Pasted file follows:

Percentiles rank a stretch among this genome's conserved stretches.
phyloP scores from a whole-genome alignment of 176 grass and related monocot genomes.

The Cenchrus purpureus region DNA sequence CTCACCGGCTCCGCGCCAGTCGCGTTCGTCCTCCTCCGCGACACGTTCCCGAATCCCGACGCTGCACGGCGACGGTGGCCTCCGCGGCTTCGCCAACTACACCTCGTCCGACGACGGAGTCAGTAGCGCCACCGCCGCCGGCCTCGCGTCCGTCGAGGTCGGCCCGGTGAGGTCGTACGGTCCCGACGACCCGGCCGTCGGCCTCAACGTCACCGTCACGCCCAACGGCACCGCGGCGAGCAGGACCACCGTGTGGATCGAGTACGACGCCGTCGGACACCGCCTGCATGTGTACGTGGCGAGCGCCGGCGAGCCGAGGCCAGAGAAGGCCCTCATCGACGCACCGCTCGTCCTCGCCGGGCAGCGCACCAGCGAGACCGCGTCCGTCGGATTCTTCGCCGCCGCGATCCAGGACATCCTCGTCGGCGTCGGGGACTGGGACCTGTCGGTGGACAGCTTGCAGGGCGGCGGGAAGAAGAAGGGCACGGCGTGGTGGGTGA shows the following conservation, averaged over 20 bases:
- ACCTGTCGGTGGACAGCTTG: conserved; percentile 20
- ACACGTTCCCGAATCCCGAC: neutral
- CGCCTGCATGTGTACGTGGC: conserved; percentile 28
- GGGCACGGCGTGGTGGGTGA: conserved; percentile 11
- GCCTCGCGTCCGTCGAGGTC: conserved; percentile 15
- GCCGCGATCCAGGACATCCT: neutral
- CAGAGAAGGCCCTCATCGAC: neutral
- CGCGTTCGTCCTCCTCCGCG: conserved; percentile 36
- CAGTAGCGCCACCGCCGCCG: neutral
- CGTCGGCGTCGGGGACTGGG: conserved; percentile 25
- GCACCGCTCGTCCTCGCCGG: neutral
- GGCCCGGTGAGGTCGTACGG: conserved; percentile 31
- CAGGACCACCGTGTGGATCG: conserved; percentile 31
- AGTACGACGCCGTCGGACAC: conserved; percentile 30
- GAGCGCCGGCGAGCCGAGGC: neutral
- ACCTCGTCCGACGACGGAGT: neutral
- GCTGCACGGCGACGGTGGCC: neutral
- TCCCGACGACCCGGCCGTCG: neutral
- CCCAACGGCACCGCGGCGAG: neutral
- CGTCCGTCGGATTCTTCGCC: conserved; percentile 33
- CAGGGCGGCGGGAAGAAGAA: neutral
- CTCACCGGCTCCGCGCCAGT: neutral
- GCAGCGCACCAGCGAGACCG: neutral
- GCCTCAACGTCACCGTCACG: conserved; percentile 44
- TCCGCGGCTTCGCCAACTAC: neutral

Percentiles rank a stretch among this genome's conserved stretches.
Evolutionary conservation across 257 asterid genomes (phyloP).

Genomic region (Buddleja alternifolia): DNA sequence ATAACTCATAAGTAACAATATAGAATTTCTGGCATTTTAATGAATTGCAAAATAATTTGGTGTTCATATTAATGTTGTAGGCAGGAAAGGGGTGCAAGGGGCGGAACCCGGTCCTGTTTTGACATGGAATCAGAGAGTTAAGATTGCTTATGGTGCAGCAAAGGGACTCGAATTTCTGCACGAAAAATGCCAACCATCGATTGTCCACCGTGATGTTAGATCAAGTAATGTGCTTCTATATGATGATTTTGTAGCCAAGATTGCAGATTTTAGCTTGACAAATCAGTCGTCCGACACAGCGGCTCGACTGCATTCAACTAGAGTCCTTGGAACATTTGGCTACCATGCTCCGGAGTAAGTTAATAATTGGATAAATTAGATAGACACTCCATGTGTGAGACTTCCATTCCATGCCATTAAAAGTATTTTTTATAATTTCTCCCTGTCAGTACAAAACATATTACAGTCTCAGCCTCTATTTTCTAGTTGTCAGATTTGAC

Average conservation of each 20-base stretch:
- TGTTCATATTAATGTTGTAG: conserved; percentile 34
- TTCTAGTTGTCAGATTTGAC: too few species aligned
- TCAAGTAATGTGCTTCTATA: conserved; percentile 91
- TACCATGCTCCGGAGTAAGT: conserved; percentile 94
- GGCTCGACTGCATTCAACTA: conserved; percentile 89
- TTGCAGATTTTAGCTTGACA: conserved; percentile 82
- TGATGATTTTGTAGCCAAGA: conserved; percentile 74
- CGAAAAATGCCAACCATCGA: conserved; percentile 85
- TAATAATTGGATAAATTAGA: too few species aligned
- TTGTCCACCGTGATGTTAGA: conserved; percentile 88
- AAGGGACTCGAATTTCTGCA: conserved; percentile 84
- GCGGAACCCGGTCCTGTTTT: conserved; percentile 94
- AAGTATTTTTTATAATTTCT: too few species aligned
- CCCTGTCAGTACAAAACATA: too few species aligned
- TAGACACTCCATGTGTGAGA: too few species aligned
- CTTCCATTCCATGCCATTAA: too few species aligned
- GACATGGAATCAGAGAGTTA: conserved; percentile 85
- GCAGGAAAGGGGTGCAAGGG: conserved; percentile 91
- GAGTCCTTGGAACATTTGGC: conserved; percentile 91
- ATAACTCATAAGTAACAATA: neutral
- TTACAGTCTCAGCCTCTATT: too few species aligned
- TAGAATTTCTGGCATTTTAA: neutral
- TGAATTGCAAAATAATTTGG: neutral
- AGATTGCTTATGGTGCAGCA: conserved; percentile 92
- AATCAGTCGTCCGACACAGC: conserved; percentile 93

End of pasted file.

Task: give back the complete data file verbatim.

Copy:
Percentiles rank a stretch among this genome's conserved stretches.
phyloP scores from a whole-genome alignment of 176 grass and related monocot genomes.

The Cenchrus purpureus region DNA sequence CTCACCGGCTCCGCGCCAGTCGCGTTCGTCCTCCTCCGCGACACGTTCCCGAATCCCGACGCTGCACGGCGACGGTGGCCTCCGCGGCTTCGCCAACTACACCTCGTCCGACGACGGAGTCAGTAGCGCCACCGCCGCCGGCCTCGCGTCCGTCGAGGTCGGCCCGGTGAGGTCGTACGGTCCCGACGACCCGGCCGTCGGCCTCAACGTCACCGTCACGCCCAACGGCACCGCGGCGAGCAGGACCACCGTGTGGATCGAGTACGACGCCGTCGGACACCGCCTGCATGTGTACGTGGCGAGCGCCGGCGAGCCGAGGCCAGAGAAGGCCCTCATCGACGCACCGCTCGTCCTCGCCGGGCAGCGCACCAGCGAGACCGCGTCCGTCGGATTCTTCGCCGCCGCGATCCAGGACATCCTCGTCGGCGTCGGGGACTGGGACCTGTCGGTGGACAGCTTGCAGGGCGGCGGGAAGAAGAAGGGCACGGCGTGGTGGGTGA shows the following conservation, averaged over 20 bases:
- ACCTGTCGGTGGACAGCTTG: conserved; percentile 20
- ACACGTTCCCGAATCCCGAC: neutral
- CGCCTGCATGTGTACGTGGC: conserved; percentile 28
- GGGCACGGCGTGGTGGGTGA: conserved; percentile 11
- GCCTCGCGTCCGTCGAGGTC: conserved; percentile 15
- GCCGCGATCCAGGACATCCT: neutral
- CAGAGAAGGCCCTCATCGAC: neutral
- CGCGTTCGTCCTCCTCCGCG: conserved; percentile 36
- CAGTAGCGCCACCGCCGCCG: neutral
- CGTCGGCGTCGGGGACTGGG: conserved; percentile 25
- GCACCGCTCGTCCTCGCCGG: neutral
- GGCCCGGTGAGGTCGTACGG: conserved; percentile 31
- CAGGACCACCGTGTGGATCG: conserved; percentile 31
- AGTACGACGCCGTCGGACAC: conserved; percentile 30
- GAGCGCCGGCGAGCCGAGGC: neutral
- ACCTCGTCCGACGACGGAGT: neutral
- GCTGCACGGCGACGGTGGCC: neutral
- TCCCGACGACCCGGCCGTCG: neutral
- CCCAACGGCACCGCGGCGAG: neutral
- CGTCCGTCGGATTCTTCGCC: conserved; percentile 33
- CAGGGCGGCGGGAAGAAGAA: neutral
- CTCACCGGCTCCGCGCCAGT: neutral
- GCAGCGCACCAGCGAGACCG: neutral
- GCCTCAACGTCACCGTCACG: conserved; percentile 44
- TCCGCGGCTTCGCCAACTAC: neutral

Percentiles rank a stretch among this genome's conserved stretches.
Evolutionary conservation across 257 asterid genomes (phyloP).

Genomic region (Buddleja alternifolia): DNA sequence ATAACTCATAAGTAACAATATAGAATTTCTGGCATTTTAATGAATTGCAAAATAATTTGGTGTTCATATTAATGTTGTAGGCAGGAAAGGGGTGCAAGGGGCGGAACCCGGTCCTGTTTTGACATGGAATCAGAGAGTTAAGATTGCTTATGGTGCAGCAAAGGGACTCGAATTTCTGCACGAAAAATGCCAACCATCGATTGTCCACCGTGATGTTAGATCAAGTAATGTGCTTCTATATGATGATTTTGTAGCCAAGATTGCAGATTTTAGCTTGACAAATCAGTCGTCCGACACAGCGGCTCGACTGCATTCAACTAGAGTCCTTGGAACATTTGGCTACCATGCTCCGGAGTAAGTTAATAATTGGATAAATTAGATAGACACTCCATGTGTGAGACTTCCATTCCATGCCATTAAAAGTATTTTTTATAATTTCTCCCTGTCAGTACAAAACATATTACAGTCTCAGCCTCTATTTTCTAGTTGTCAGATTTGAC

Average conservation of each 20-base stretch:
- TGTTCATATTAATGTTGTAG: conserved; percentile 34
- TTCTAGTTGTCAGATTTGAC: too few species aligned
- TCAAGTAATGTGCTTCTATA: conserved; percentile 91
- TACCATGCTCCGGAGTAAGT: conserved; percentile 94
- GGCTCGACTGCATTCAACTA: conserved; percentile 89
- TTGCAGATTTTAGCTTGACA: conserved; percentile 82
- TGATGATTTTGTAGCCAAGA: conserved; percentile 74
- CGAAAAATGCCAACCATCGA: conserved; percentile 85
- TAATAATTGGATAAATTAGA: too few species aligned
- TTGTCCACCGTGATGTTAGA: conserved; percentile 88
- AAGGGACTCGAATTTCTGCA: conserved; percentile 84
- GCGGAACCCGGTCCTGTTTT: conserved; percentile 94
- AAGTATTTTTTATAATTTCT: too few species aligned
- CCCTGTCAGTACAAAACATA: too few species aligned
- TAGACACTCCATGTGTGAGA: too few species aligned
- CTTCCATTCCATGCCATTAA: too few species aligned
- GACATGGAATCAGAGAGTTA: conserved; percentile 85
- GCAGGAAAGGGGTGCAAGGG: conserved; percentile 91
- GAGTCCTTGGAACATTTGGC: conserved; percentile 91
- ATAACTCATAAGTAACAATA: neutral
- TTACAGTCTCAGCCTCTATT: too few species aligned
- TAGAATTTCTGGCATTTTAA: neutral
- TGAATTGCAAAATAATTTGG: neutral
- AGATTGCTTATGGTGCAGCA: conserved; percentile 92
- AATCAGTCGTCCGACACAGC: conserved; percentile 93